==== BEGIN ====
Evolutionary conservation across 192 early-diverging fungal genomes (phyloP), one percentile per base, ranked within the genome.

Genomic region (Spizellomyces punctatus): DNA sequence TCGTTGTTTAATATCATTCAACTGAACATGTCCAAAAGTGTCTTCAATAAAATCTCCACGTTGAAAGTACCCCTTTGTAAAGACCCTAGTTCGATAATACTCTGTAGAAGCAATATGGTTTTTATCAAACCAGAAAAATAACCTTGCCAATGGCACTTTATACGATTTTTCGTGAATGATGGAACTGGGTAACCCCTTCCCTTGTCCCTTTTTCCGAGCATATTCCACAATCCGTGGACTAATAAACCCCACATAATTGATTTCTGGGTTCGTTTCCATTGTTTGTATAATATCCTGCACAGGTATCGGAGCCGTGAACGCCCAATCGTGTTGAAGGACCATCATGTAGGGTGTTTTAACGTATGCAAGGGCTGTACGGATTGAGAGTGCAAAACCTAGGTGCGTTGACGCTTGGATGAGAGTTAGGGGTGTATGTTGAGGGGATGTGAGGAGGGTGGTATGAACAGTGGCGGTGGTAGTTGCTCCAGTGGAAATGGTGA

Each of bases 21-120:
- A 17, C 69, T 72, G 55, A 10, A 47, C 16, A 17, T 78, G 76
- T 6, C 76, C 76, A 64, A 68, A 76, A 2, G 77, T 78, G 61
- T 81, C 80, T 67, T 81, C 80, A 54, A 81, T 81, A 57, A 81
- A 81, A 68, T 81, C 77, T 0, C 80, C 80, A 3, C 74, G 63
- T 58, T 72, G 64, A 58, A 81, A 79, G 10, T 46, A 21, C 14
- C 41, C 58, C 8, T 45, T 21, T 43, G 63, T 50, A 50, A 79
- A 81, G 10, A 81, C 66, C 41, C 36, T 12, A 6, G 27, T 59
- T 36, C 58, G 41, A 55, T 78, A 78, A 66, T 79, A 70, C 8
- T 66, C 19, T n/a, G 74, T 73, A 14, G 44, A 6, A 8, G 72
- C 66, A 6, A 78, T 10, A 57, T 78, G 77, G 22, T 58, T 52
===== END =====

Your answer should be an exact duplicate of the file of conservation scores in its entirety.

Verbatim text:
Evolutionary conservation across 192 early-diverging fungal genomes (phyloP), one percentile per base, ranked within the genome.

Genomic region (Spizellomyces punctatus): DNA sequence TCGTTGTTTAATATCATTCAACTGAACATGTCCAAAAGTGTCTTCAATAAAATCTCCACGTTGAAAGTACCCCTTTGTAAAGACCCTAGTTCGATAATACTCTGTAGAAGCAATATGGTTTTTATCAAACCAGAAAAATAACCTTGCCAATGGCACTTTATACGATTTTTCGTGAATGATGGAACTGGGTAACCCCTTCCCTTGTCCCTTTTTCCGAGCATATTCCACAATCCGTGGACTAATAAACCCCACATAATTGATTTCTGGGTTCGTTTCCATTGTTTGTATAATATCCTGCACAGGTATCGGAGCCGTGAACGCCCAATCGTGTTGAAGGACCATCATGTAGGGTGTTTTAACGTATGCAAGGGCTGTACGGATTGAGAGTGCAAAACCTAGGTGCGTTGACGCTTGGATGAGAGTTAGGGGTGTATGTTGAGGGGATGTGAGGAGGGTGGTATGAACAGTGGCGGTGGTAGTTGCTCCAGTGGAAATGGTGA

Each of bases 21-120:
- A 17, C 69, T 72, G 55, A 10, A 47, C 16, A 17, T 78, G 76
- T 6, C 76, C 76, A 64, A 68, A 76, A 2, G 77, T 78, G 61
- T 81, C 80, T 67, T 81, C 80, A 54, A 81, T 81, A 57, A 81
- A 81, A 68, T 81, C 77, T 0, C 80, C 80, A 3, C 74, G 63
- T 58, T 72, G 64, A 58, A 81, A 79, G 10, T 46, A 21, C 14
- C 41, C 58, C 8, T 45, T 21, T 43, G 63, T 50, A 50, A 79
- A 81, G 10, A 81, C 66, C 41, C 36, T 12, A 6, G 27, T 59
- T 36, C 58, G 41, A 55, T 78, A 78, A 66, T 79, A 70, C 8
- T 66, C 19, T n/a, G 74, T 73, A 14, G 44, A 6, A 8, G 72
- C 66, A 6, A 78, T 10, A 57, T 78, G 77, G 22, T 58, T 52